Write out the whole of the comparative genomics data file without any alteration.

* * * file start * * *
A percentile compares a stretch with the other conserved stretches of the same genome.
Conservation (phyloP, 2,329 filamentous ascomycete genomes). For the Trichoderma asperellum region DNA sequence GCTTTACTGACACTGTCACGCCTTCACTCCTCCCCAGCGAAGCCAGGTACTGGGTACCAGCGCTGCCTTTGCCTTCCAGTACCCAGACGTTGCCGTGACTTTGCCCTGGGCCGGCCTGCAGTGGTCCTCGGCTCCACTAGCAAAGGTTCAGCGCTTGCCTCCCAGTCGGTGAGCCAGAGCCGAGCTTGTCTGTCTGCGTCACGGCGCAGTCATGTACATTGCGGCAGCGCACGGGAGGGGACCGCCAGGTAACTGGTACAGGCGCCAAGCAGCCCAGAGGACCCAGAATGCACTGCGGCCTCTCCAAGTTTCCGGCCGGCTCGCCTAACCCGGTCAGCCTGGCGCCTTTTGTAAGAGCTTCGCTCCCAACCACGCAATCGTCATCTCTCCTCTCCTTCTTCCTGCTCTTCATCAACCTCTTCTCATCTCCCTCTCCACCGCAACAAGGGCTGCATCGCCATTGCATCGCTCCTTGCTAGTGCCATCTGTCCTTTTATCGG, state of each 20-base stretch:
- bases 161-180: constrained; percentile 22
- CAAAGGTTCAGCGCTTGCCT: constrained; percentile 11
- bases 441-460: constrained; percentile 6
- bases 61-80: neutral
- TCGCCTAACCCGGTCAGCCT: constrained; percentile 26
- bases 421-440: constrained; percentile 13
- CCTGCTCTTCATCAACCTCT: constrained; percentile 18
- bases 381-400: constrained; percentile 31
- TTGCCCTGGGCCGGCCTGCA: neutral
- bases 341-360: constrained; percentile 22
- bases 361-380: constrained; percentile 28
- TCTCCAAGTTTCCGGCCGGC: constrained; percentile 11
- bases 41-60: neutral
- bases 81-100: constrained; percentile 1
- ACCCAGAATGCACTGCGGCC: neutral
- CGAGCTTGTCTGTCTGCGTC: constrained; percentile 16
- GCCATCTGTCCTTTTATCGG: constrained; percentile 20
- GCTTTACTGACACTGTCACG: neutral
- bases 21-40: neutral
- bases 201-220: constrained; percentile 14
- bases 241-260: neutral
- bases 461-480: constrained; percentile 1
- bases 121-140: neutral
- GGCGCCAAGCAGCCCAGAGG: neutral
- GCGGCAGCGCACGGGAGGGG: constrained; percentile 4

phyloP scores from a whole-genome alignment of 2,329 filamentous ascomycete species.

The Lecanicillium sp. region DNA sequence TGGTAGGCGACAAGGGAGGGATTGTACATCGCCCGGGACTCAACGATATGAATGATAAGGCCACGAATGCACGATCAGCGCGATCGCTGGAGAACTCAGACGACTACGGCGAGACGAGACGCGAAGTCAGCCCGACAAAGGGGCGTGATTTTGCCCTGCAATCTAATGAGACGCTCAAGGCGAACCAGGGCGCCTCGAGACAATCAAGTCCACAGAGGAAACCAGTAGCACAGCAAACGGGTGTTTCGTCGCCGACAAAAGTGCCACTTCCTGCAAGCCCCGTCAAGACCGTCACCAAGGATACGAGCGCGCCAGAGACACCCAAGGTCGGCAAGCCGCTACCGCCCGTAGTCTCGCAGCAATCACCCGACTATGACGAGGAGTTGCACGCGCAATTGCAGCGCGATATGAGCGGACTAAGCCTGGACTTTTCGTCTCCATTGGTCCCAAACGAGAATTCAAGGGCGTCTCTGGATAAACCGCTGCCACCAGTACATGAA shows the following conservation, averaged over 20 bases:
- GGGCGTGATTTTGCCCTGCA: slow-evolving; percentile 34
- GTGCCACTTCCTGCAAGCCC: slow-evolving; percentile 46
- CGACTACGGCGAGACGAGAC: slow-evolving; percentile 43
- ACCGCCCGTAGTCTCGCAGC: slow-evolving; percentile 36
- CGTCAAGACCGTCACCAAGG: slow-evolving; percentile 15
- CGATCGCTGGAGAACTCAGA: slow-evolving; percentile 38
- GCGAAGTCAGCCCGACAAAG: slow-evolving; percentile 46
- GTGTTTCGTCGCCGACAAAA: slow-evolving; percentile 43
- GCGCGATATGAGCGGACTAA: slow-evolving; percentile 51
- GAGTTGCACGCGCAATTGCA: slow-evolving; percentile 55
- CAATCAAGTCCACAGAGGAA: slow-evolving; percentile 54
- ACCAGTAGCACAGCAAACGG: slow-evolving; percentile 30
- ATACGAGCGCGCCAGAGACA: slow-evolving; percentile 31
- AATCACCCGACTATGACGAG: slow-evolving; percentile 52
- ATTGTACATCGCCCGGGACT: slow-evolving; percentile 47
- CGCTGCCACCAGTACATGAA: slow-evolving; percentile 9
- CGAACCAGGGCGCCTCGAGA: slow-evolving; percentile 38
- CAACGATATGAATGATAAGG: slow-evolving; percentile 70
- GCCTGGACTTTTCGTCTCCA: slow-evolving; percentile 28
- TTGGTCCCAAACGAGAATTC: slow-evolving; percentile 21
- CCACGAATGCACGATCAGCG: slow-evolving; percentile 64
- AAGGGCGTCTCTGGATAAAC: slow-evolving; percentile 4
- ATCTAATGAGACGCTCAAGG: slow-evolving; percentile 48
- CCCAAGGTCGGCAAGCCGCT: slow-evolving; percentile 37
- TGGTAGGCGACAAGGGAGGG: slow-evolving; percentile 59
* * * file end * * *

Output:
A percentile compares a stretch with the other conserved stretches of the same genome.
Conservation (phyloP, 2,329 filamentous ascomycete genomes). For the Trichoderma asperellum region DNA sequence GCTTTACTGACACTGTCACGCCTTCACTCCTCCCCAGCGAAGCCAGGTACTGGGTACCAGCGCTGCCTTTGCCTTCCAGTACCCAGACGTTGCCGTGACTTTGCCCTGGGCCGGCCTGCAGTGGTCCTCGGCTCCACTAGCAAAGGTTCAGCGCTTGCCTCCCAGTCGGTGAGCCAGAGCCGAGCTTGTCTGTCTGCGTCACGGCGCAGTCATGTACATTGCGGCAGCGCACGGGAGGGGACCGCCAGGTAACTGGTACAGGCGCCAAGCAGCCCAGAGGACCCAGAATGCACTGCGGCCTCTCCAAGTTTCCGGCCGGCTCGCCTAACCCGGTCAGCCTGGCGCCTTTTGTAAGAGCTTCGCTCCCAACCACGCAATCGTCATCTCTCCTCTCCTTCTTCCTGCTCTTCATCAACCTCTTCTCATCTCCCTCTCCACCGCAACAAGGGCTGCATCGCCATTGCATCGCTCCTTGCTAGTGCCATCTGTCCTTTTATCGG, state of each 20-base stretch:
- bases 161-180: constrained; percentile 22
- CAAAGGTTCAGCGCTTGCCT: constrained; percentile 11
- bases 441-460: constrained; percentile 6
- bases 61-80: neutral
- TCGCCTAACCCGGTCAGCCT: constrained; percentile 26
- bases 421-440: constrained; percentile 13
- CCTGCTCTTCATCAACCTCT: constrained; percentile 18
- bases 381-400: constrained; percentile 31
- TTGCCCTGGGCCGGCCTGCA: neutral
- bases 341-360: constrained; percentile 22
- bases 361-380: constrained; percentile 28
- TCTCCAAGTTTCCGGCCGGC: constrained; percentile 11
- bases 41-60: neutral
- bases 81-100: constrained; percentile 1
- ACCCAGAATGCACTGCGGCC: neutral
- CGAGCTTGTCTGTCTGCGTC: constrained; percentile 16
- GCCATCTGTCCTTTTATCGG: constrained; percentile 20
- GCTTTACTGACACTGTCACG: neutral
- bases 21-40: neutral
- bases 201-220: constrained; percentile 14
- bases 241-260: neutral
- bases 461-480: constrained; percentile 1
- bases 121-140: neutral
- GGCGCCAAGCAGCCCAGAGG: neutral
- GCGGCAGCGCACGGGAGGGG: constrained; percentile 4

phyloP scores from a whole-genome alignment of 2,329 filamentous ascomycete species.

The Lecanicillium sp. region DNA sequence TGGTAGGCGACAAGGGAGGGATTGTACATCGCCCGGGACTCAACGATATGAATGATAAGGCCACGAATGCACGATCAGCGCGATCGCTGGAGAACTCAGACGACTACGGCGAGACGAGACGCGAAGTCAGCCCGACAAAGGGGCGTGATTTTGCCCTGCAATCTAATGAGACGCTCAAGGCGAACCAGGGCGCCTCGAGACAATCAAGTCCACAGAGGAAACCAGTAGCACAGCAAACGGGTGTTTCGTCGCCGACAAAAGTGCCACTTCCTGCAAGCCCCGTCAAGACCGTCACCAAGGATACGAGCGCGCCAGAGACACCCAAGGTCGGCAAGCCGCTACCGCCCGTAGTCTCGCAGCAATCACCCGACTATGACGAGGAGTTGCACGCGCAATTGCAGCGCGATATGAGCGGACTAAGCCTGGACTTTTCGTCTCCATTGGTCCCAAACGAGAATTCAAGGGCGTCTCTGGATAAACCGCTGCCACCAGTACATGAA shows the following conservation, averaged over 20 bases:
- GGGCGTGATTTTGCCCTGCA: slow-evolving; percentile 34
- GTGCCACTTCCTGCAAGCCC: slow-evolving; percentile 46
- CGACTACGGCGAGACGAGAC: slow-evolving; percentile 43
- ACCGCCCGTAGTCTCGCAGC: slow-evolving; percentile 36
- CGTCAAGACCGTCACCAAGG: slow-evolving; percentile 15
- CGATCGCTGGAGAACTCAGA: slow-evolving; percentile 38
- GCGAAGTCAGCCCGACAAAG: slow-evolving; percentile 46
- GTGTTTCGTCGCCGACAAAA: slow-evolving; percentile 43
- GCGCGATATGAGCGGACTAA: slow-evolving; percentile 51
- GAGTTGCACGCGCAATTGCA: slow-evolving; percentile 55
- CAATCAAGTCCACAGAGGAA: slow-evolving; percentile 54
- ACCAGTAGCACAGCAAACGG: slow-evolving; percentile 30
- ATACGAGCGCGCCAGAGACA: slow-evolving; percentile 31
- AATCACCCGACTATGACGAG: slow-evolving; percentile 52
- ATTGTACATCGCCCGGGACT: slow-evolving; percentile 47
- CGCTGCCACCAGTACATGAA: slow-evolving; percentile 9
- CGAACCAGGGCGCCTCGAGA: slow-evolving; percentile 38
- CAACGATATGAATGATAAGG: slow-evolving; percentile 70
- GCCTGGACTTTTCGTCTCCA: slow-evolving; percentile 28
- TTGGTCCCAAACGAGAATTC: slow-evolving; percentile 21
- CCACGAATGCACGATCAGCG: slow-evolving; percentile 64
- AAGGGCGTCTCTGGATAAAC: slow-evolving; percentile 4
- ATCTAATGAGACGCTCAAGG: slow-evolving; percentile 48
- CCCAAGGTCGGCAAGCCGCT: slow-evolving; percentile 37
- TGGTAGGCGACAAGGGAGGG: slow-evolving; percentile 59